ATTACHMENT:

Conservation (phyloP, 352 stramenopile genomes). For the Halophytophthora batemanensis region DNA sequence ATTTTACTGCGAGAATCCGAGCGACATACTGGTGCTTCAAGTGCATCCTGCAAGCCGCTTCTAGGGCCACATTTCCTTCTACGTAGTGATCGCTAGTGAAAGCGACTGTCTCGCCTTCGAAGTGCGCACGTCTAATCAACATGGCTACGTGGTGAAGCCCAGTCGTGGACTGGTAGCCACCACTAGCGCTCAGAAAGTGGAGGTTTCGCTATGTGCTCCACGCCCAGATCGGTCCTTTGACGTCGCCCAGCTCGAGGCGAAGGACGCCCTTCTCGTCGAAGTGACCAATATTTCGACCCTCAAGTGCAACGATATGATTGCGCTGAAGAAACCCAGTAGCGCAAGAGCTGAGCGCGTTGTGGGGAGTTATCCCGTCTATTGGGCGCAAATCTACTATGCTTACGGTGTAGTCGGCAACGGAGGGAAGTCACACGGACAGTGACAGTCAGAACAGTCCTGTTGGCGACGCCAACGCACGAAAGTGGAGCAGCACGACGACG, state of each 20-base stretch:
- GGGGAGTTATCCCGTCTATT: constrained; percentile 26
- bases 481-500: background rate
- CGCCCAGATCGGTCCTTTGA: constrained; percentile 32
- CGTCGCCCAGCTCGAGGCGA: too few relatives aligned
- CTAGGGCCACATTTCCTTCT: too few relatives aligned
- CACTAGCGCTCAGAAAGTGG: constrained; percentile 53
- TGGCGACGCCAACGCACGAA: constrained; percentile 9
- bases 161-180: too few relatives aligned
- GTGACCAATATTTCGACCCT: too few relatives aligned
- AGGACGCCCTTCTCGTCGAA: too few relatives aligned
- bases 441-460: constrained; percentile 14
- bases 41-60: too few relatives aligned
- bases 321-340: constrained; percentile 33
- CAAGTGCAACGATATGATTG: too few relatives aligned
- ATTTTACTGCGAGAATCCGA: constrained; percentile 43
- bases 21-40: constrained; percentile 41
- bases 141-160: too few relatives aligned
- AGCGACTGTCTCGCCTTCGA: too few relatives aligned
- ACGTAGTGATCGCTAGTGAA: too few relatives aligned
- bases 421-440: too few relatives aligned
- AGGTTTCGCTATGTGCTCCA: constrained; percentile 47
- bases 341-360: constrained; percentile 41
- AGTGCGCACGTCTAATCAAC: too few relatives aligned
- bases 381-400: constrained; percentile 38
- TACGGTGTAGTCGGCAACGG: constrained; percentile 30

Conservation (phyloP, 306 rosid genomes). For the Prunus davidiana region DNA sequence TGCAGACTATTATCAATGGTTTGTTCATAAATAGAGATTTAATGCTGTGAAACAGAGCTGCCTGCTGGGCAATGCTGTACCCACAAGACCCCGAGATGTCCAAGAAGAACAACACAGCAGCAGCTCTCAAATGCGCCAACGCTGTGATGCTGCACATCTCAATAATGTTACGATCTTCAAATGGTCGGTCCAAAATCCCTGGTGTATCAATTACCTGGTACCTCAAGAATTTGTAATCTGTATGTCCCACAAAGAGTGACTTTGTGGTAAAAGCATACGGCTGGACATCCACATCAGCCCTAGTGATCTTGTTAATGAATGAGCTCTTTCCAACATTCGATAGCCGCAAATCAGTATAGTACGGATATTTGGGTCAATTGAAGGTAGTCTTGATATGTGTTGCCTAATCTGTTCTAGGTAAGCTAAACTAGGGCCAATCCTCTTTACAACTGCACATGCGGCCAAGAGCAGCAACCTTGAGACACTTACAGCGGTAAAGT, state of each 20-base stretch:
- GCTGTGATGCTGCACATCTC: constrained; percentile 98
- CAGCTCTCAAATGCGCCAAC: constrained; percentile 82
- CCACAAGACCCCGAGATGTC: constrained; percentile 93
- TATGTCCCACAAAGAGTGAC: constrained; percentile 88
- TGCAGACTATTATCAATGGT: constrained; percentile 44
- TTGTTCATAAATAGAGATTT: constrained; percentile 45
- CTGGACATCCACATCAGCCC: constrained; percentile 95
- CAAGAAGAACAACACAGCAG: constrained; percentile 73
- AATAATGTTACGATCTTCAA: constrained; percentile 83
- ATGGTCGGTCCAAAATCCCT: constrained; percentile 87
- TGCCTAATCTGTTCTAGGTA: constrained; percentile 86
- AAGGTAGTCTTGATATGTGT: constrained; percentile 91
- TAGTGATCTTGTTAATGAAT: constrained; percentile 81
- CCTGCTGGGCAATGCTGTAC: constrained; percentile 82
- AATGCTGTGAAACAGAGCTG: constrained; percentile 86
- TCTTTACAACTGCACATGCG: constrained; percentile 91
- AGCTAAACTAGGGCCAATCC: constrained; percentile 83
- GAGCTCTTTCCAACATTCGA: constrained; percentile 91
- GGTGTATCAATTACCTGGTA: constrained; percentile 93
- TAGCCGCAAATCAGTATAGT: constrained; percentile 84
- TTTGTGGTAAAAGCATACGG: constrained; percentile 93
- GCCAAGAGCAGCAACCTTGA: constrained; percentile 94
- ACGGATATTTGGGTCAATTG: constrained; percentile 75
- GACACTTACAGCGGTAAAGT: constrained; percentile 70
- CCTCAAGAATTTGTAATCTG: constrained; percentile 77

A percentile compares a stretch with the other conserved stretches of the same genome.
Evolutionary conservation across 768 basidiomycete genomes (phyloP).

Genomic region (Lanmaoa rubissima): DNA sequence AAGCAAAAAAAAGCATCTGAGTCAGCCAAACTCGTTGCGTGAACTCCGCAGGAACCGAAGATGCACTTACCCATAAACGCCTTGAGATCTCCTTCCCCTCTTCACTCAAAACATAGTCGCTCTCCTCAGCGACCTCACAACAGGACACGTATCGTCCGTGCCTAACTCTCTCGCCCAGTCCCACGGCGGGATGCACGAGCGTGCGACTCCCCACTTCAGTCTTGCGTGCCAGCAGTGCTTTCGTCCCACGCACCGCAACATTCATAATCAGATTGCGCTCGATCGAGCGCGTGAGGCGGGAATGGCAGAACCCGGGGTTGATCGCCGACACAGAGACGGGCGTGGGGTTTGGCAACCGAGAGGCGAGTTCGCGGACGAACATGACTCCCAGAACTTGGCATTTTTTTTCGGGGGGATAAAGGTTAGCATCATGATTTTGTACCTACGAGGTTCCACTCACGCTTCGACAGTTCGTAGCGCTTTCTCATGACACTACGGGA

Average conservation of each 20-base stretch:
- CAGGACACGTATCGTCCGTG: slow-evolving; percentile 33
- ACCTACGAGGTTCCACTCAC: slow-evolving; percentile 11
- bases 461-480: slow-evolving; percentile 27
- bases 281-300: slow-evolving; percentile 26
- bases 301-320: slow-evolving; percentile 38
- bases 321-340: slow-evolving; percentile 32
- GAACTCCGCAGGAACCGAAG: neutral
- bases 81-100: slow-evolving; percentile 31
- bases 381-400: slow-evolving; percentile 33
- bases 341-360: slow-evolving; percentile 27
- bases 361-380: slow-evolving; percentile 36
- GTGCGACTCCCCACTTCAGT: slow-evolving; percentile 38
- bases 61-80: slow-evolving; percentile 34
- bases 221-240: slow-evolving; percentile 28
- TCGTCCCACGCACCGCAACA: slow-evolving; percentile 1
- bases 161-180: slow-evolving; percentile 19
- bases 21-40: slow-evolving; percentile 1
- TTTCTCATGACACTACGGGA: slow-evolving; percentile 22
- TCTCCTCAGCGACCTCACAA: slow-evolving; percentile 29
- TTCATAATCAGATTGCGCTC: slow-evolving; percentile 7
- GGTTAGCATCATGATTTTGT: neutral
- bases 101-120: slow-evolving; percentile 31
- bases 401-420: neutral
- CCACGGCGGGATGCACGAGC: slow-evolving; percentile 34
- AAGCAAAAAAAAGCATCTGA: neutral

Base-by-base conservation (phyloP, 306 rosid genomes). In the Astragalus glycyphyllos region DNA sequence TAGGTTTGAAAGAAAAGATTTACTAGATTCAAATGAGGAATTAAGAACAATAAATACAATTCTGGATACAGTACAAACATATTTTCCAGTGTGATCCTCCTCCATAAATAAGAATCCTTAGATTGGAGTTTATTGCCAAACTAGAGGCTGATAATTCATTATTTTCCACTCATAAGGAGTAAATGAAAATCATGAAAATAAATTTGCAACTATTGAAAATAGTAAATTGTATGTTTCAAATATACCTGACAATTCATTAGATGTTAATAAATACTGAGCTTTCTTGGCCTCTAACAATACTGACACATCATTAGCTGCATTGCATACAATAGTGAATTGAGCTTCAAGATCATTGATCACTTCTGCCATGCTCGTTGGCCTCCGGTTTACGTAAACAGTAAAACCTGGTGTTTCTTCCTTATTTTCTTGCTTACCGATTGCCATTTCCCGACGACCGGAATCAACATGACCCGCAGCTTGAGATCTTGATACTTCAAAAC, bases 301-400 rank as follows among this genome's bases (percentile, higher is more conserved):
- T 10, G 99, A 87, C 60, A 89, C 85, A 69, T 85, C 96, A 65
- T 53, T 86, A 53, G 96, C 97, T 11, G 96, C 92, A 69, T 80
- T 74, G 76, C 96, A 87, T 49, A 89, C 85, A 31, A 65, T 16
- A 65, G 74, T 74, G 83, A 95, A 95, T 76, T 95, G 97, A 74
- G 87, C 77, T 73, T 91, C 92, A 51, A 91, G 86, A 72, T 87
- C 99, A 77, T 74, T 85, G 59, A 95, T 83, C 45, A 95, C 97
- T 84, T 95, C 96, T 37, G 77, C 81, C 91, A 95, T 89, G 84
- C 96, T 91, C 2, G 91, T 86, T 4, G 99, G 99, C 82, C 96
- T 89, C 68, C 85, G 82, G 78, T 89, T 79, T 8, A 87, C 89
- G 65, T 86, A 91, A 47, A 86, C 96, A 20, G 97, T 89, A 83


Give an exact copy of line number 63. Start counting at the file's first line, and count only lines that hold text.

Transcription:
- GAACTCCGCAGGAACCGAAG: neutral